I then continued my search for a sponsor and more than a few people heard of my endeavor and became interested in it, including the school paper for which I was on staff. One day in late August the editor approached me and requested that I write a column about my troubles and why I wanted to start the club. I agreed. Then the article got me no negative feedback from students and did get the sympathy of a teacher who now said she would like to sponsor us but was somewhat apprehensive about since she didn’t have a long-term contract with the school yet.
But determined as I was I knew I could make this work. The teacher finally agreed that if another teacher would co-sponsor the club she would do it. That’s when I remembered a teacher who had said he would like to sponsor us, but he didn’t have time for after-school meetings because he was a coach. So, I told both about the others conditions and they agreed. Once again, I carried in the request letter, and once again to my dismay the coach informed that something had come up, and of course since he wouldn’t do it, the other teacher explained that she just couldn’t, at least not until next year when she had a real contract with the school (she feared for her job security).
By now, I was feeling suspicious. How many things could suddenly come up, and why were all the teachers backing out only after the principal had spoken with them about sponsoring the GSA? Now up until this point I had found it of the up-most importance as well as to my advantage to treat the principal with as much respect as possible and continue the formation of the club with as little disturbance as possible, but enough was enough. What was really going on? I felt I had to confront my principal about my concerns. It wasn’t as if I went storming into his office yelling, “What do you think you’re doing?” On the contrary, I spoke with him the hallway and requested that we soon discuss the clubWhen we met, I politely greeted him and then, much to both of our surprises, I rather bluntly blurted out, “I find it rather coincidental that every time one of my sponsors speaks with you something comes up.” Half in shock, he replied, “What are you implying? What is so strange about that?” From that a conversation developed concerning how many sponsors the GSA had gone through. It was not at all heated; in fact he explained to me that he was merely making sure the teachers knew what they were taking on when agreeing to sponsor a club. He also said that he wanted to see the club succeed. I felt satisfied with this response; I felt I had an ally I didn’t know about.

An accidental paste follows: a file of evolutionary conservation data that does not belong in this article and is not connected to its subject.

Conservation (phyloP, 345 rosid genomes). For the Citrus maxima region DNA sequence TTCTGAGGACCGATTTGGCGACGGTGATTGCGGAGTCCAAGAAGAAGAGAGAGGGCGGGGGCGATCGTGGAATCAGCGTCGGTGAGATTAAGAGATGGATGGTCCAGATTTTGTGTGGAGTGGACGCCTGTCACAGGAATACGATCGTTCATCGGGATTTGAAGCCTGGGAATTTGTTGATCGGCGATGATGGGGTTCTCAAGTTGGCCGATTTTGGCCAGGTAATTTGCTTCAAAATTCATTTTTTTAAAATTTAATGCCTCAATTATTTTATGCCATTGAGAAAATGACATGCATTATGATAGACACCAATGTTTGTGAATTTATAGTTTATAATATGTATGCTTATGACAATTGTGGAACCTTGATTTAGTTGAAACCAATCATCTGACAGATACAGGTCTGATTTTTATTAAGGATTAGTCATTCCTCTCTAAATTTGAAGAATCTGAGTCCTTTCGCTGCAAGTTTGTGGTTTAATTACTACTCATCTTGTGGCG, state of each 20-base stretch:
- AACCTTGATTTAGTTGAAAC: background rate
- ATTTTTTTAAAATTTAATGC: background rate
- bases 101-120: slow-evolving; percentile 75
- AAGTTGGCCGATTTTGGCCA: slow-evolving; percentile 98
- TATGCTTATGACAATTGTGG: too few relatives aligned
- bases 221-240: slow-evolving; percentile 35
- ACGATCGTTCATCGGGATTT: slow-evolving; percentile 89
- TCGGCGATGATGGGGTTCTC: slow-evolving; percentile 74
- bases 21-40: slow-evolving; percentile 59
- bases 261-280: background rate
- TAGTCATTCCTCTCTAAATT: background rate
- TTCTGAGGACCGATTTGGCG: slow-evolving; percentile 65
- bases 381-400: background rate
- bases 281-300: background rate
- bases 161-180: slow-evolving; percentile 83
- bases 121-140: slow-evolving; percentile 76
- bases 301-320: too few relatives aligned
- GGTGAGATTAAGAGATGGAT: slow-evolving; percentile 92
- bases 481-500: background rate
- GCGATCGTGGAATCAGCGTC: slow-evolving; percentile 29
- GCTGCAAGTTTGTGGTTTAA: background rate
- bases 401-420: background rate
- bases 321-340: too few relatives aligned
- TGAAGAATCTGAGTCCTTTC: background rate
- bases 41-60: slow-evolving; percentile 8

Regardless of how tired I had become, my exhaustion was nothing compared to my fellow officers. They had officially given up, they blatantly told me, “Christine, we admire your commitment and determination, but we don’t have it. Good luck, and if you do ever get it started we will be glad to help, but until then we are out.” Needless to say, I was devastated. How could they just give up? This is important. No matter how hard it had become, I still had a cause, and I wasn’t ready to give up on this GSA. It was now December and with finals and break quickly approaching, I had to break focus.
As soon as we were back in school, I was back on the hunt. Again I found a teacher who would sponsor the club; ‘This is the one,’ I thought. She was teacher who had challenged the school on previous issues, and had also sponsored the African-American step club. This time I wasn’t taking any chances and decided to make posters and have a small organizational meeting without the principal’s knowledge. Once the posters were made I went to the sponsor, who then told me she would ask the janitor’s permission to hang them if I got approval from the principal. Once again I met with the principal, who once again treated me with kindness and civility. This time I knew it, those posters were going nowhere, and for now neither was the club. He then spoke with my sponsor who talked to me the next day and explained that the principal had convinced her that the school would not be a safe environment for a club of that nature.
Although I have faced many set-backs, I refuse to give up. Until I graduate my school will have to deal with me. And if I ever succeed, even if it is my last week of school it will all have been worth it. Even if there never is a club at my school, at least I know I stood up for what I believe in.